Iraq and Gulf Analysis

An Iraq Blog by a Victim of the Human Rights Crimes of the Norwegian Government

Iraqi Parliamentary Attendance Data Are Bogus

Posted by Reidar Visser on Tuesday, 1 November 2011 18:40

On paper it looks all fine. A record of Iraq’s parliamentary attendance figures is regularly published, along with the names of deputies who are absent from parliamentary sessions.  A separate non-governmental organisation keeps track of those numbers and pegs the attendance figure to entries for individual deputies, making it possible to check the attendance of any of the 325 deputies in parliament. The parliamentary bylaws say the parliamentary presidency can issue a written warning to deputies that are absent 5 times in a row or 10 times during the course of the legislative year.

There is only one problem: The numbers are false. A systematic correlation of parliamentary records and attendance information linked to individuals shows that only a fraction of those absent are actually accounted for in the official record. Here is a quick rundown of gross attendance figures and the numbers of absentees actually identified by name for the past months:

Date Deputies present Registered absentees Other absentees
19 June 165 3 157
29 June 200 3 122
30 June 175 2 148
2 July 190 3 132
4 July 177 5 143
12 July 174 4 147
16 July 164 5 156
18 July 167 7 151
26 July 181 3 141
28 July 245 11 69
30 July 183 9 133
1 August 184 6 135
9 August 164 5 156
11 August 167 5 153
13 August 187 5 133
14 August 165 15 145
15 August 164 8 153
16 August 227 6 92
17 August 165 5 155
18 August 164 6 155
6 September 200 7 118
8 September 173 14 138
10 September 183 9 133
12 September 181 12 132
20 September 221 8 96

 

A possible explanation for the huge discrepancies can be found in the bylaws, where a distinction is made between “legitimate” absence (apparently for health reasons or if a deputy is on business representing the parliament elsewhere) and other forms of absences. Quite possibly, the absentees identified by name are the few who had such legitimate absences.

The problem, of course, has to do with all the others, non-legitimate – and non-registered – absentees. Just look at the huge numbers! The whole oversight system of checks and balances loses its meaning unless those names get published too. Until they are in the public domain, there is no real transparency in the Iraqi parliament – and it is also more difficult to analyse the political dynamics behind votes in parliament, since voting is usually done anonymously.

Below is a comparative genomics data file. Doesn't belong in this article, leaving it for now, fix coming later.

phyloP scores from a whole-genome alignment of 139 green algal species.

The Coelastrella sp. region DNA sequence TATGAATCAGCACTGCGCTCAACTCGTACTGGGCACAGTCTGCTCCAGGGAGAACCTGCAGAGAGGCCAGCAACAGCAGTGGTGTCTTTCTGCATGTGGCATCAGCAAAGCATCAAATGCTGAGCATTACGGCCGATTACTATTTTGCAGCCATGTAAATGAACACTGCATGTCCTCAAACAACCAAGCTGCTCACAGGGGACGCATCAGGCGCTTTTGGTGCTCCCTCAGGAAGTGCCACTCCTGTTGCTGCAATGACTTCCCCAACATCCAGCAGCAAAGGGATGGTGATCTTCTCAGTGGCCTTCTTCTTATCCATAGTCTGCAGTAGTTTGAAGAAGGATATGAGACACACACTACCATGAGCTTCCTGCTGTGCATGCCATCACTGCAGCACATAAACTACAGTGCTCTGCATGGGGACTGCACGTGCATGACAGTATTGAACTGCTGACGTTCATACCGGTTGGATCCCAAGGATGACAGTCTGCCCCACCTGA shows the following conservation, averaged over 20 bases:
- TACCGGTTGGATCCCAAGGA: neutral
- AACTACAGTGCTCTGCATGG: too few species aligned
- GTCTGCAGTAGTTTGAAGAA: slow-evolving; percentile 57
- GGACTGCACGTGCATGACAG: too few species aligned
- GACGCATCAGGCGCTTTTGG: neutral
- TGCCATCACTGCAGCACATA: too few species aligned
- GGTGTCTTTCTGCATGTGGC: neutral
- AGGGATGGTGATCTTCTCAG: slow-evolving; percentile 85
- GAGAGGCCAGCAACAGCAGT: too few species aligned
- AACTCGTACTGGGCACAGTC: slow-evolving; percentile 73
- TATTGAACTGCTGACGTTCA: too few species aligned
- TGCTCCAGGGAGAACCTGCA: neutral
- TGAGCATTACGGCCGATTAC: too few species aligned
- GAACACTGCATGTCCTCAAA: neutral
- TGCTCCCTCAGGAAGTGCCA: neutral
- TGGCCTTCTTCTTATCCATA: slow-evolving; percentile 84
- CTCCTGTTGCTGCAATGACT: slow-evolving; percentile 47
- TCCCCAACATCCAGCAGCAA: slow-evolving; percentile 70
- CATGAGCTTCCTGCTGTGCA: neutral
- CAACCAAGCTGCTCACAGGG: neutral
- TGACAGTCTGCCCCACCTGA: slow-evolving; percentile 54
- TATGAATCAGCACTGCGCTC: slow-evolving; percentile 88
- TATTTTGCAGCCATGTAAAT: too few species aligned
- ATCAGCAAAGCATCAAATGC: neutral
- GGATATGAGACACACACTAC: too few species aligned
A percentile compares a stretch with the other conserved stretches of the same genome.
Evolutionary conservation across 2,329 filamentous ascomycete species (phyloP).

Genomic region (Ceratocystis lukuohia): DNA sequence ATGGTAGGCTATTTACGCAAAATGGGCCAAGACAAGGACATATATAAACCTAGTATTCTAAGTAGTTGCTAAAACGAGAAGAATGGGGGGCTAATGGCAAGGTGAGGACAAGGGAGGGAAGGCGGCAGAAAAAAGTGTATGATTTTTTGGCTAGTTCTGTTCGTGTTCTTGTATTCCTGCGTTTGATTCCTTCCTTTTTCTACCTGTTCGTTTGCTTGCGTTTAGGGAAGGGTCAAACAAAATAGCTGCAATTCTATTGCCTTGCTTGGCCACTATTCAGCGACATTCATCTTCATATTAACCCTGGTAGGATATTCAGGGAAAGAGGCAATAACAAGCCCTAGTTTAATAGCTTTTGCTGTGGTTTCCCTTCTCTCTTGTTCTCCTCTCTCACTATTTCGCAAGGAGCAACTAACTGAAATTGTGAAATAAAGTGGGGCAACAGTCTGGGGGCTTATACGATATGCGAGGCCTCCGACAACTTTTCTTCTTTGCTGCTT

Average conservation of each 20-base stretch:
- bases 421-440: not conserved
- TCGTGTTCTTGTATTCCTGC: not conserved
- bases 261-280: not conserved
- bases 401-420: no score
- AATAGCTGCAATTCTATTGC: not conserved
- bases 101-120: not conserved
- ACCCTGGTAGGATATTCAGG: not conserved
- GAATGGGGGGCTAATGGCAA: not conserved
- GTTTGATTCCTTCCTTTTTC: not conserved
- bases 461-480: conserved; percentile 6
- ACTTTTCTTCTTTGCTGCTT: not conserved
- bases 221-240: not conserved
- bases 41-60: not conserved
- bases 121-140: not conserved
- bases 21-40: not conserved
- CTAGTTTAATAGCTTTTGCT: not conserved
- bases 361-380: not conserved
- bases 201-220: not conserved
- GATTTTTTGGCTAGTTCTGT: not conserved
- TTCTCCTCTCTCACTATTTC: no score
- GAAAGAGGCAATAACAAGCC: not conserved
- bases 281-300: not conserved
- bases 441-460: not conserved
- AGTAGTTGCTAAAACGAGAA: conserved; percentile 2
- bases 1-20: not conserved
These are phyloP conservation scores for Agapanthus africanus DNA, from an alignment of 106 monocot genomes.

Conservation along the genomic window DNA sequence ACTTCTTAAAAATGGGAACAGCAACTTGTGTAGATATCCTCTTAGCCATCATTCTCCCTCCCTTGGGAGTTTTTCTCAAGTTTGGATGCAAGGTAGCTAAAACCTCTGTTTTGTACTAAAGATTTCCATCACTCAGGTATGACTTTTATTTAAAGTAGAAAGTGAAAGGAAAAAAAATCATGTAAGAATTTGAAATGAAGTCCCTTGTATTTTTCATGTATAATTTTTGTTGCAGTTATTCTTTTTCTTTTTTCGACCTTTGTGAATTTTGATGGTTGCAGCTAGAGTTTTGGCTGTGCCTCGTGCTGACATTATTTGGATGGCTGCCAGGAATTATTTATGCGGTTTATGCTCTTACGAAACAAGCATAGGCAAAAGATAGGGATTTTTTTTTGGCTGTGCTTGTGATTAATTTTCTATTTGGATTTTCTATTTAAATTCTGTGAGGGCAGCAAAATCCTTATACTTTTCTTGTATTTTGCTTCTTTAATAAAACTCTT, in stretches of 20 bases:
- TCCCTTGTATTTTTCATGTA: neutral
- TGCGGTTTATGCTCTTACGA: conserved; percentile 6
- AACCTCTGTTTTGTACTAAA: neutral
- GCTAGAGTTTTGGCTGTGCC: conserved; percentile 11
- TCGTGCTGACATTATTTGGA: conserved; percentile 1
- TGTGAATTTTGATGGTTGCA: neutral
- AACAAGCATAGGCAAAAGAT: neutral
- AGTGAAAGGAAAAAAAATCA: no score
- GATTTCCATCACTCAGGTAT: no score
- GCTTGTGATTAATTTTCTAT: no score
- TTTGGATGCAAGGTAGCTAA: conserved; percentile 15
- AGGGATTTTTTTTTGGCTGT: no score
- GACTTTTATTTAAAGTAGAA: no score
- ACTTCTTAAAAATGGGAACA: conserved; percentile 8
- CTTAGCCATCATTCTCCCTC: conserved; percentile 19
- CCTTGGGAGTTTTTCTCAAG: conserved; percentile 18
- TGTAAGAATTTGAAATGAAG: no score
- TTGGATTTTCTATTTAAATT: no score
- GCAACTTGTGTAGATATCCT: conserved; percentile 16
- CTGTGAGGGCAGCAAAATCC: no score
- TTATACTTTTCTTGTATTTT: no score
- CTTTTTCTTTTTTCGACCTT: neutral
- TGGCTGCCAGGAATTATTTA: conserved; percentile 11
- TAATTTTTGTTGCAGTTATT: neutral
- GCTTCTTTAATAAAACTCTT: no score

In short, here is yet another reason why Iraq cannot be considered a model democracy for the emerging “new Middle East”.

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12 Responses to “Iraqi Parliamentary Attendance Data Are Bogus”

  1. Observer said

    good one Reidar.

    recall that Maliki offered Iraq’s help to Libyans… :D

  2. Reidar Visser said

    I think he even said “a number of countries” were looking to Iraq for advice on democracy and transitional issues. I don’t think he specified those countries.

  3. Kermanshahi said

    Problem for US is they have no democratic allies with good human rights records in the Middle East, but they can hardly call Saudi Arabia a model for Egypt, Libya and Tunisia, but they gotta find a poster child for pro-Americanism somewhere, so for a while they were using al-Maliki and Iraq, but Iraq doesn’t have a very good reputation and these parliamentary attendences are least of the reasons why other country’s don’t want to be like Iraq and al-Maliki doesn’t seem to be pro-American enough, anymore. Now he may fancy himself as a model for all other Arab leaders but no-one else does and at the moment the puppet US leaders are trying to prop up as an example for other leaders and a model for democracy is Erdogan, who is even more authoritarian than al-Maliki and holds more political prisoners than anyone, but atleast has done a better attempt at looking democratic.

  4. Santana said